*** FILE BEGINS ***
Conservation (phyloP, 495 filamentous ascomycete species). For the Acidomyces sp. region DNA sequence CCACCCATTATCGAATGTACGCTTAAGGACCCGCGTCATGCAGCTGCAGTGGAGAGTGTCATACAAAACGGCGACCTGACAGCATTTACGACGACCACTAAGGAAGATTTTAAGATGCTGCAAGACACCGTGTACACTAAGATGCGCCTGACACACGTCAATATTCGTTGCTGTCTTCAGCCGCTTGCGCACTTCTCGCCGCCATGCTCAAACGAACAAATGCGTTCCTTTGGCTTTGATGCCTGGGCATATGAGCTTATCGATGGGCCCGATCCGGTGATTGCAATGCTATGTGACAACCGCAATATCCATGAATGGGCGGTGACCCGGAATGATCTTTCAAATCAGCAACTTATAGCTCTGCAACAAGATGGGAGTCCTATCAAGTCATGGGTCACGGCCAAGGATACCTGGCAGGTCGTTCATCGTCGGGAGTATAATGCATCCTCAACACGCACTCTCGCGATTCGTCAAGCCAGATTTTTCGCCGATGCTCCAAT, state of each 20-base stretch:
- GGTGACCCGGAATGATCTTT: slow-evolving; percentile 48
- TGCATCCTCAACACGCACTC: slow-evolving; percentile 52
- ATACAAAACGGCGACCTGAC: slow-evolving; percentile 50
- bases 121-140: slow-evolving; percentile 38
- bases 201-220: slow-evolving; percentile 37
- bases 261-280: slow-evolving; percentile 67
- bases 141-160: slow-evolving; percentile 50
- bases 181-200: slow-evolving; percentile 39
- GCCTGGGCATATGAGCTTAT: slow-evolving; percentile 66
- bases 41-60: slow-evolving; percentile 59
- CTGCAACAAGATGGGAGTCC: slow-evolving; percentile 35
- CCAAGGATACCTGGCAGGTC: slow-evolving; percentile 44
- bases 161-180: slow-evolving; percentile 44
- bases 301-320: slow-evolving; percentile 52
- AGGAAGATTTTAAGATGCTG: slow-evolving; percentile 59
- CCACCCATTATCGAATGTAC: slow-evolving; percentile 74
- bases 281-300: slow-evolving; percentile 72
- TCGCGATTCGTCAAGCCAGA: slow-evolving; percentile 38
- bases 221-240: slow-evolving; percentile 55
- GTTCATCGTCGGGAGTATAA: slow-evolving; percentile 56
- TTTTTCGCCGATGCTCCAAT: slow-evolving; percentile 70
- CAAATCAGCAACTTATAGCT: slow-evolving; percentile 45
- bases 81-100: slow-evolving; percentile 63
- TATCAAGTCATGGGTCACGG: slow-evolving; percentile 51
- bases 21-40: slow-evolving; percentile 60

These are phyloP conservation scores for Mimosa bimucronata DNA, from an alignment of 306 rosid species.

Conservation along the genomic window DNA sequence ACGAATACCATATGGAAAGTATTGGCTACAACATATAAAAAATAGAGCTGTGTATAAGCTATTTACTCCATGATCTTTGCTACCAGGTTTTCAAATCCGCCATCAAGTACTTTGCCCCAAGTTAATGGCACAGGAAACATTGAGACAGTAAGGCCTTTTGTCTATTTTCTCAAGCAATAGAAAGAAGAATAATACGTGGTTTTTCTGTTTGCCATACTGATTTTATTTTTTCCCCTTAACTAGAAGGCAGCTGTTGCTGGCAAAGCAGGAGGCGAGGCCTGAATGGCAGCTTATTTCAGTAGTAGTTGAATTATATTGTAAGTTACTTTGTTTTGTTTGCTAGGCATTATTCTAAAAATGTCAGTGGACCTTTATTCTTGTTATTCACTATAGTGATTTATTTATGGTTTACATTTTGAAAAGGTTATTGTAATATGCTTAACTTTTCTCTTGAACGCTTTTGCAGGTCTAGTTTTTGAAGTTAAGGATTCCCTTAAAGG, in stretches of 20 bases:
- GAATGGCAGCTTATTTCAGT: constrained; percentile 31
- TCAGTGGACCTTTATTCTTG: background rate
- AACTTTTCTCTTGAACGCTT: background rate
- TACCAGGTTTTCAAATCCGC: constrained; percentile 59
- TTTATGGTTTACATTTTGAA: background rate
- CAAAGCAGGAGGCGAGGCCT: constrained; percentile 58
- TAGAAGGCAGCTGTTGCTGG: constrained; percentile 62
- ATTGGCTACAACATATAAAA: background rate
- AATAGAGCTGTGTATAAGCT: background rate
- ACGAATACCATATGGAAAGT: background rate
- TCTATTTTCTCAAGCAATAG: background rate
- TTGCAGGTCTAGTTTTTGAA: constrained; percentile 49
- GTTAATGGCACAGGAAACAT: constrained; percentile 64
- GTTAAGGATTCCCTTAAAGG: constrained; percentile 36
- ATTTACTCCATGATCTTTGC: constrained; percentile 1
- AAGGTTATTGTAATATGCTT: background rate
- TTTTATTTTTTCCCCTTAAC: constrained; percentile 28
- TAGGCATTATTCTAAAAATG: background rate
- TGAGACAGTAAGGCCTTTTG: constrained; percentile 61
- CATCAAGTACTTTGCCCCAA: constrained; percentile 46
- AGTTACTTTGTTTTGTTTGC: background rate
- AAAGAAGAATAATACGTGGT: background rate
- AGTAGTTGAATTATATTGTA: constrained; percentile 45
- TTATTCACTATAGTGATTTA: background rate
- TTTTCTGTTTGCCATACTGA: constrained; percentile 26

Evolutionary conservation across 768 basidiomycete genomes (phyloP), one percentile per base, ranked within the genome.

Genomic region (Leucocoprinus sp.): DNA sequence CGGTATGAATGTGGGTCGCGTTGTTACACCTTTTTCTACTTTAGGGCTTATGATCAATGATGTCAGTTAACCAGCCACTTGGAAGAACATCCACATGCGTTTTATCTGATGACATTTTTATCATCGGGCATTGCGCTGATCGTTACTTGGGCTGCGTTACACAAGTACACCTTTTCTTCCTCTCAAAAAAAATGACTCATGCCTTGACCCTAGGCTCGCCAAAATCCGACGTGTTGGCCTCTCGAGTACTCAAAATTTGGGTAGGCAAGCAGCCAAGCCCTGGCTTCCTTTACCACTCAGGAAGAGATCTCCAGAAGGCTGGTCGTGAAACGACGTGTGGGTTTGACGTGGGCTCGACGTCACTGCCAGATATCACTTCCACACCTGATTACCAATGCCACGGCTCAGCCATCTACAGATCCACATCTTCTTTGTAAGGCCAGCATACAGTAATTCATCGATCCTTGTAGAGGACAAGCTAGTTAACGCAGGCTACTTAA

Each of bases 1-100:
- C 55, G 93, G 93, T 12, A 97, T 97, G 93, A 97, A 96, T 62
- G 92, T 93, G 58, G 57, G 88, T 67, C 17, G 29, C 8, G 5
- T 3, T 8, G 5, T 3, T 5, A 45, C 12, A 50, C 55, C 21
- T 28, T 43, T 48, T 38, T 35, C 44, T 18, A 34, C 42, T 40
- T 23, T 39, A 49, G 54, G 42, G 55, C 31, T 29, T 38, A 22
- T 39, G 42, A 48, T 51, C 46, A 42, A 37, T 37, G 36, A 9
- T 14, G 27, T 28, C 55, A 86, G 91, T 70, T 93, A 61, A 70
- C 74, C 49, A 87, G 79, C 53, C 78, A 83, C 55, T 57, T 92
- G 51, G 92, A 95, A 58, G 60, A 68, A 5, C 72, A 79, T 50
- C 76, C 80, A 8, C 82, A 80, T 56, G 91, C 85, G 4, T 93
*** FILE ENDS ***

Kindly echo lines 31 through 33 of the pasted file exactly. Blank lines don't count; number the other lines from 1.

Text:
- AACTTTTCTCTTGAACGCTT: background rate
- TACCAGGTTTTCAAATCCGC: constrained; percentile 59
- TTTATGGTTTACATTTTGAA: background rate